• concerned registrant

        Good points Alex. Also, just to note, a Static score is based off of “age at release.” Current age is not taken into account with regard to the Static-99R. Neither is offense-free years in the community. Current age and offense-free years are the most significant risk factors in determining whether one will reoffend. Yet the Static-99R scam does not have any of those two factors in its scoring system.

    • concerned registrant

      Judging from their usernames, “Sexercise” and “HotCock” might be trolling. I don’t know how anyone who is informed can defend the Static-99R. Even IF the Static-99R was accurate (which it is not), the tiered law would still be blatantly misusing the Static-99R because, according to the Coding Rules, a Static score is only valid for two years. Further, “risk” is halved after five-years that a person has been offense-free in the community. So even if someone is initially scored “high” risk fresh from incarceration, that person will probably not have “norms” that are comparative to the “high” risk category after he has been offense-free in the community for five-years.

      So even if you overlook the literally hundreds of flaws to the Static-99R’s methodology, even the Static-99R’s very own Coding Rules specifically imply that using it to place people into Tier 3 is completely illegal (as legislation states that the state must comply with the “Coding Rules”).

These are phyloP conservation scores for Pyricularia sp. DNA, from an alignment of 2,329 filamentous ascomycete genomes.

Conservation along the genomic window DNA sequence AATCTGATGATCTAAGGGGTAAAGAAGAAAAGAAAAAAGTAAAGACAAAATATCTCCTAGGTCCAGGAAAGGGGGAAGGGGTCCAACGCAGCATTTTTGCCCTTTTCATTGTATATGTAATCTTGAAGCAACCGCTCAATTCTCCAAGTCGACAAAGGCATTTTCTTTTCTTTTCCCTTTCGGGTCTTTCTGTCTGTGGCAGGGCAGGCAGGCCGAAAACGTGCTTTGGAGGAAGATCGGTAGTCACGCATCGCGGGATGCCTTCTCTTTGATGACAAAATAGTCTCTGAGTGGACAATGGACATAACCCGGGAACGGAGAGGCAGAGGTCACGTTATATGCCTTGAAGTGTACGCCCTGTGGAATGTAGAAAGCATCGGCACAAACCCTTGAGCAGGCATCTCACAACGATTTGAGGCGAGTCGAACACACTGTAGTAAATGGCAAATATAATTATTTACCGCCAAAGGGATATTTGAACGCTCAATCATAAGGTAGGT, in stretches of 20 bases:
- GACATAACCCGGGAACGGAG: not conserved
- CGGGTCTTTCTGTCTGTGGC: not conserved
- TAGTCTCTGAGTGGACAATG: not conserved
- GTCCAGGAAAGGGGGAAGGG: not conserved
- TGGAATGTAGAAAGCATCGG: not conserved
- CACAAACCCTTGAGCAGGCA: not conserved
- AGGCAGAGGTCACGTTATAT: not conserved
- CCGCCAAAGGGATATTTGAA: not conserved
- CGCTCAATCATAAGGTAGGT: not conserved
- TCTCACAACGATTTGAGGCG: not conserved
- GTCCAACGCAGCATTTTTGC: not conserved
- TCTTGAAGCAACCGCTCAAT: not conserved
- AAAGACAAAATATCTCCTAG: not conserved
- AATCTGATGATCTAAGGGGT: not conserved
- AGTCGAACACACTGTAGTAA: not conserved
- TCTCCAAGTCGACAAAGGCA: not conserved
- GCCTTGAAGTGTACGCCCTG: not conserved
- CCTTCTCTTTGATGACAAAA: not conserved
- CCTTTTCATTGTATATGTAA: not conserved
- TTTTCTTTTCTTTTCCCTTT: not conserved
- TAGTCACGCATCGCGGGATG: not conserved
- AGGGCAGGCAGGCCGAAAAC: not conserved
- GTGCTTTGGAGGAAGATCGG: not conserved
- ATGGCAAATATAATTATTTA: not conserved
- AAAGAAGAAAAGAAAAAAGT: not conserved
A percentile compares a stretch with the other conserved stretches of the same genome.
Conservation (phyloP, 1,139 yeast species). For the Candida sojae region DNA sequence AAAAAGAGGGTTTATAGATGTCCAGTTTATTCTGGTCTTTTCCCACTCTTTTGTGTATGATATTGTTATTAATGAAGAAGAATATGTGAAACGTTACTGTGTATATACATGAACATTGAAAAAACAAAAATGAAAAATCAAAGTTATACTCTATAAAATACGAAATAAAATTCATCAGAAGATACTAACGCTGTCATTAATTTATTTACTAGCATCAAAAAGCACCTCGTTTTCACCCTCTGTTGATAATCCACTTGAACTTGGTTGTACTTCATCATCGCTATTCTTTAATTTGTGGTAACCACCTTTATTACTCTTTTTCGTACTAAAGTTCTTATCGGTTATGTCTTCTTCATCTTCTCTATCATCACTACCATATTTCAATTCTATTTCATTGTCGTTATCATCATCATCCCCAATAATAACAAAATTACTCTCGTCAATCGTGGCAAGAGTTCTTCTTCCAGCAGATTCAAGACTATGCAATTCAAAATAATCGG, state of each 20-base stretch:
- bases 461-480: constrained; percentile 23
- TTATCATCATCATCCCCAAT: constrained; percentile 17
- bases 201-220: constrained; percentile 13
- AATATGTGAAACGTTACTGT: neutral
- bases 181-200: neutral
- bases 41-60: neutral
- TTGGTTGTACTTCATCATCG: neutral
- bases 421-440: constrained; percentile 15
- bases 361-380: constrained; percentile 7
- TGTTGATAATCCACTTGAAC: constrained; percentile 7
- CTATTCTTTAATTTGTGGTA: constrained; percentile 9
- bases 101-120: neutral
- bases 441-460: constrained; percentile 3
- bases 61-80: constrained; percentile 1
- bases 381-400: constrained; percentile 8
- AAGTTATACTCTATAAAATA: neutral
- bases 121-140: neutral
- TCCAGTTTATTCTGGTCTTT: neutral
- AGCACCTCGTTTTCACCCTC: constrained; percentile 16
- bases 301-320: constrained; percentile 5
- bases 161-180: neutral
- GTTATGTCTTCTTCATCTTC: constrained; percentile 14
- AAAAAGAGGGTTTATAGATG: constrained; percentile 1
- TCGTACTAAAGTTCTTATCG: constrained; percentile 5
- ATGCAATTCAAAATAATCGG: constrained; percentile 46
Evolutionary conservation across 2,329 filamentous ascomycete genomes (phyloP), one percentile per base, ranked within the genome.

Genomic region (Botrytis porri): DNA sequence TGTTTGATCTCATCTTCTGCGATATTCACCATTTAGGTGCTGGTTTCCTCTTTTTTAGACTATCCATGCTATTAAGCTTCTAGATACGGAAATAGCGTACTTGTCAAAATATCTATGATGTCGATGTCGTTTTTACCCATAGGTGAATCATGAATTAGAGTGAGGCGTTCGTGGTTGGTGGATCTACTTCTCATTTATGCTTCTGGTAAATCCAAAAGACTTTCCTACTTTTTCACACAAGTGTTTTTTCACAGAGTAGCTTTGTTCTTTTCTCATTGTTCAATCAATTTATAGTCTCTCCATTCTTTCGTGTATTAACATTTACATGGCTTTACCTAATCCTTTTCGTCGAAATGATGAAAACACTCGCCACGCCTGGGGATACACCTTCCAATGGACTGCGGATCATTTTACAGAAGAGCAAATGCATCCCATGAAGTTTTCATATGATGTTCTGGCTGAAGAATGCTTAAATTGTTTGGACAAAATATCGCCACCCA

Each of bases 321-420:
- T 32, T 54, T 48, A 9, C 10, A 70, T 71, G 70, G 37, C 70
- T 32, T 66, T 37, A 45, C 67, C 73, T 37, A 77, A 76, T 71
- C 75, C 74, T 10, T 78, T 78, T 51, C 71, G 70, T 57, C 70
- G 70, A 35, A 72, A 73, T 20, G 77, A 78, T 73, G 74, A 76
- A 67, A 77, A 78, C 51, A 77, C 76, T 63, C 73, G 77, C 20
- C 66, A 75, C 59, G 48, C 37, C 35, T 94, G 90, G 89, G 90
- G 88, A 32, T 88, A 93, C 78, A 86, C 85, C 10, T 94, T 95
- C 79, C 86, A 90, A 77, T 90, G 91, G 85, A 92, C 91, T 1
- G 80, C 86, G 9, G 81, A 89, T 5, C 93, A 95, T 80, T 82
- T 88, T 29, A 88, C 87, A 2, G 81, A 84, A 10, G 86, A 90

Refer to page 13 of the newest Coding Rules:

      “The longer an offender has been free of detected sexual offending since his release to the community from their index sex offence, the lower their risk of recidivism. Our research has found that, in general, for every five years the offender is in the community without a new sex offence, their risk for recidivism roughly halves (Hanson, Harris, Helmus, & Thornton, 2014). Consequently, we recommend that for offenders with two years or more sex offence free in the community since release from the index offence, the time they have been sex offence free in the community should be considered in the overall evaluation of risk. Static risk assessments estimate the likelihood of recidivism at the time of release and we expect they would be valid for approximately two years.”

      http://static99.org/pdfdocs/Coding_manual_2016_InPRESS.pdf

      • AlexO

        That’s the really frustrating part. The legislature seems to love how easy Static-99 makes it for them to evaluate people without actually needing to evaluate the individual, but choose (and it is very much a choice) to ignore the other part of the exact same tool that says they’re doing it wrong.